Summary: This is post #5 in a series examining “urban legends” about energy that comfort Americans. There are solutions, but not the easy ones in which so many Americans have confidence.
I. Our massive reserves of unconventional oil.
II. We’ll run crash programs to solve peak oil, just as we mobilized for WWII.
III. Demand creates supply, by raising prices.
IV. Oil is Oil, even if it is not oil
V. Demand creates supply, from new technology.
Unfortunately, we can rely on none of these myths to see us through the transitional process known as peak oil. Certainly these myths do not substitute for intense research and planning. As dsicussed in previous posts, we know astonishingly little about our consumption patterns, available energy resources, and alternatives. Nor has the available information been collected, analyzed, and used for models and simulations — the foundation of good planning. News reports said that the resent satellite interception cost $125 million; one-tenth of that could fund a multi-disciplinary project that would help plan a sound future for America’s energy supply. Instead we rely on inspired guessing.
Here we discuss three comforting myths about alternative energy sources. These are excuses for not doing the hard work of gathering information, analysis, planning, and executing programs necessary to prepare for the multi-decade transition through peak oil to the next era (whatever that will be).
(V) Demand creates supply, from new technology
We often hear that rising prices will incent scientists and inventors to produce clean and bountiful new energy sources, from Mr. Fusion to zero-point energy generators. I too share this faith, but that does not mean that these wonderful devices will appear when we need them. This is the “whale oil” fallacy. Yes, it happened in the 19th century that new sources appeared before the last whale was harvested for its oil. That does not make it a law of nature.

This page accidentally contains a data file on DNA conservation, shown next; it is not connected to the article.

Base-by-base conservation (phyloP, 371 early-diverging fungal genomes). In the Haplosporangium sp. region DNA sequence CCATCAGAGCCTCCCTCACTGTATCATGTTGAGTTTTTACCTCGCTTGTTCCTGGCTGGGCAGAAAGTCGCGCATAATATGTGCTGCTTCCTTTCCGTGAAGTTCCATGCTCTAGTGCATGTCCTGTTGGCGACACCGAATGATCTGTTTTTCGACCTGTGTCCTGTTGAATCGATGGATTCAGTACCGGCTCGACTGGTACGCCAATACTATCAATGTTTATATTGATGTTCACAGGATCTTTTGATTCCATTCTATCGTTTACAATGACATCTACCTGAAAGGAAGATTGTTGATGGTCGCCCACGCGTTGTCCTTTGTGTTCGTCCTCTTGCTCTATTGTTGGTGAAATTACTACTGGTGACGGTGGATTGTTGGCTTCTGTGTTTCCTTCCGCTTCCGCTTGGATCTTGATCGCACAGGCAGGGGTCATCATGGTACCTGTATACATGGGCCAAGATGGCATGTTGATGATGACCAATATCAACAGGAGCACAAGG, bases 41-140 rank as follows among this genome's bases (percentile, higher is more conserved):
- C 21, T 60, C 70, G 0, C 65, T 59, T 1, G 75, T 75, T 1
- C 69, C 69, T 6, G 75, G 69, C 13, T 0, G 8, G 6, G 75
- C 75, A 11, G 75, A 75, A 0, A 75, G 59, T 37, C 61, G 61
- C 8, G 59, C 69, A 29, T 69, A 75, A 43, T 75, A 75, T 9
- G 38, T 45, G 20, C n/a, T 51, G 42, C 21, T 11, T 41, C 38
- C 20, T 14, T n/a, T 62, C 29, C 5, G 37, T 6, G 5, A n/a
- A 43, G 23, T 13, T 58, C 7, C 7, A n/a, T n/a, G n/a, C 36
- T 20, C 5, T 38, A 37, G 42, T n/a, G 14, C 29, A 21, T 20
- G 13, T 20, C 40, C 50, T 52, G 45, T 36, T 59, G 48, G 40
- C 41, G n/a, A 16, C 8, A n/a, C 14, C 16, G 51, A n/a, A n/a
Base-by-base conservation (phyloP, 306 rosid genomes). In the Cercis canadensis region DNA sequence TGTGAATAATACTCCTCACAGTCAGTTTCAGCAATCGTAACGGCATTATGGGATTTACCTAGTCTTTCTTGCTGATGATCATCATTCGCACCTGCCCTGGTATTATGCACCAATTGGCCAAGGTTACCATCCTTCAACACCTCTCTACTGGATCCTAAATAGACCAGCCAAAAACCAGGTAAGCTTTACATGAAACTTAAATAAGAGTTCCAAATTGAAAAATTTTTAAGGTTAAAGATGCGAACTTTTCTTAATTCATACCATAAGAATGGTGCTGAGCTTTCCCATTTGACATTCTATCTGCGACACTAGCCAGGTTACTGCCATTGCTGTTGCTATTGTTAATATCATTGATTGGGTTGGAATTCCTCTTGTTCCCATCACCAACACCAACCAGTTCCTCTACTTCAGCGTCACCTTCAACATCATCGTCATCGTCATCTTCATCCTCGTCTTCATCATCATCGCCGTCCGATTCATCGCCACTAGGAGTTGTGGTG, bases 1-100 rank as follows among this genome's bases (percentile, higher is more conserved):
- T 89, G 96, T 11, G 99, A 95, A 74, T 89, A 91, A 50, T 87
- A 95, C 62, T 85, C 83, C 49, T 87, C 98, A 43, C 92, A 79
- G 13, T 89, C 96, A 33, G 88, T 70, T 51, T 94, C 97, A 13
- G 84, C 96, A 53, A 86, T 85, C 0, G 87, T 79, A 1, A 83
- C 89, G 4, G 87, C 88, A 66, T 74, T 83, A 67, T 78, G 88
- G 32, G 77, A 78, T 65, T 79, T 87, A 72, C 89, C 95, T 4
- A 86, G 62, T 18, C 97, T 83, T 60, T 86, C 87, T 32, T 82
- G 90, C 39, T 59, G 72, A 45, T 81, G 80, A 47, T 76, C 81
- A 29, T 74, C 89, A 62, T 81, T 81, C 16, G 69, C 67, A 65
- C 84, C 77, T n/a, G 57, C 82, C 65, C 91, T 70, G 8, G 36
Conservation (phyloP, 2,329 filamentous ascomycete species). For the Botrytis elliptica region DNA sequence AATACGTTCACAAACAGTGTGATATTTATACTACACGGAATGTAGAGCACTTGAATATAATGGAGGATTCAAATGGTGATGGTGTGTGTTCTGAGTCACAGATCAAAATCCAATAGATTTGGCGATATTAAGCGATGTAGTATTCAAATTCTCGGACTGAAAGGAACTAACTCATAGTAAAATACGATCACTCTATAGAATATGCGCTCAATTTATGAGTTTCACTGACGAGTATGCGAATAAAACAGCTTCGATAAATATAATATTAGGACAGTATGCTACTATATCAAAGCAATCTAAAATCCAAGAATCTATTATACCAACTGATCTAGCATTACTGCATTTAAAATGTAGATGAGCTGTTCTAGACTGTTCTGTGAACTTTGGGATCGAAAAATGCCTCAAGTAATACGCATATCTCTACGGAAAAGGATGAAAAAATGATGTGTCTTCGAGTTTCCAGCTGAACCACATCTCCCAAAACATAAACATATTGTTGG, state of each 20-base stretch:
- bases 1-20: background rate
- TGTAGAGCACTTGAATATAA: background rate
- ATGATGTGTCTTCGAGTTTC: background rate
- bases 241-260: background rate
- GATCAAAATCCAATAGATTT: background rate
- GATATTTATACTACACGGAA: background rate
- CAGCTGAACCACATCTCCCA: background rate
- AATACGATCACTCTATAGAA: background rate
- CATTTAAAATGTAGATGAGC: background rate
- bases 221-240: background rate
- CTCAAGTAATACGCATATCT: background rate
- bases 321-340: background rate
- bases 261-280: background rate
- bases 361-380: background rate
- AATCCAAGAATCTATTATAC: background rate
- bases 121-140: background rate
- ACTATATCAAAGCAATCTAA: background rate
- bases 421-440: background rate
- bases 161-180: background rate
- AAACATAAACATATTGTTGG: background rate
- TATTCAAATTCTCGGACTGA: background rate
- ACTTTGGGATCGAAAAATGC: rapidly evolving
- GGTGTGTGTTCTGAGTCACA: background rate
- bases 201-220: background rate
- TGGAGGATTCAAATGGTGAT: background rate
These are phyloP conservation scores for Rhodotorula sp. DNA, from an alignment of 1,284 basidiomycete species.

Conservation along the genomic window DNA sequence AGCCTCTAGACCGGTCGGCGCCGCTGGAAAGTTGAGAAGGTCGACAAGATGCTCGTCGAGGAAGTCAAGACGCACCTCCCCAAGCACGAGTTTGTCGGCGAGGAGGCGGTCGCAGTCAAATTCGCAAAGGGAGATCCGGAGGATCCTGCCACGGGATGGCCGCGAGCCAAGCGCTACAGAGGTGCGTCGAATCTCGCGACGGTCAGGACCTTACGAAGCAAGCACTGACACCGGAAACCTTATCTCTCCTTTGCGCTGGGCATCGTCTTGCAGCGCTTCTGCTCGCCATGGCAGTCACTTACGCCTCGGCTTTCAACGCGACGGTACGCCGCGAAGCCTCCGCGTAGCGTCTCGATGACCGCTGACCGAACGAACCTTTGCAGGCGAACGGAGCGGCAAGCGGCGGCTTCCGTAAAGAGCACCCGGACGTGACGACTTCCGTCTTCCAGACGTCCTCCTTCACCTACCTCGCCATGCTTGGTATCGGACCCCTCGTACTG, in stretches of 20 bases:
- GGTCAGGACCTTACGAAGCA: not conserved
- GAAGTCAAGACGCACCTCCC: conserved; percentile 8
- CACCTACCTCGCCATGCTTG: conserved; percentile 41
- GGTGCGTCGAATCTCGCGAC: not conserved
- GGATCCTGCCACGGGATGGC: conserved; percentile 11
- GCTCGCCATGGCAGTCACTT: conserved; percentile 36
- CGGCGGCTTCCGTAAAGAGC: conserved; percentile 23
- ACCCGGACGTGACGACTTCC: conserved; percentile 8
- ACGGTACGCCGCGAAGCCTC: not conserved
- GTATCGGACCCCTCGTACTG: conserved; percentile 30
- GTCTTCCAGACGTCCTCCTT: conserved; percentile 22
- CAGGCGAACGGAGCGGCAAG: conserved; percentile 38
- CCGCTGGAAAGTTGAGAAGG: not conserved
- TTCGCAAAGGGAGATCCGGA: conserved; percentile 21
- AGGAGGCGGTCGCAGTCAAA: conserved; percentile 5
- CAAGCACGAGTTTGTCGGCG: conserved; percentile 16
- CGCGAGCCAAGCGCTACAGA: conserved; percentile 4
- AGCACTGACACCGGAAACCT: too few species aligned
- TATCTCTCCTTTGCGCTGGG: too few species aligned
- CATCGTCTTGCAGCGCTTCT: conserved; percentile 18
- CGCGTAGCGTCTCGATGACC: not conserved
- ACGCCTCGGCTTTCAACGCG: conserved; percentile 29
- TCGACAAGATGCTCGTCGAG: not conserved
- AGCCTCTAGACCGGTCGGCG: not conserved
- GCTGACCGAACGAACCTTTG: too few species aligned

Almost all significant inventions require decades to move from invention to commercialization. Crash programs (see #II above) can accelerate this somewhat, but seldom can they accomplish in two years what usually takes two decades. Only fools would risk out prosperity on the long odds of doing so.
Potential new sources of energy
Unfortunately we have few new new sources of energy hot in the labs. Most of our “B team” of energy sources (replacements for oil) were developed long ago, waiting for oil prices to rise sufficiently to make them commercially viable. There were discussed in chapter I – IV.
- Converting biomass to ethanol might be humanity’s first chemistry project.
- Wind was harnessed as a power source in 12th century Europe.
- The first solar cell was built in 1883.
- The first geothermal power plant was built in 1911.
- Coal to liquids was used to power the NAZI’s war machines, and by South Africa during the apartheid days.
- Nukes have been slowly improving in reliability and cost-efficiency since the first reactor in 1942.
- The first tidal power plant was built on the Rance River in 1966.
All of these have great potential for use today, but improvements will likely be incremental. They will take many years to roll out on a large scale to provide a significant fraction of our global energy supply. While valuable tools to help us adapt to peak oil, none are panaceas. None provide cheap energy on a large scale (some, such as converting waste vegetable oil to fuel, are cheap but of limited availability).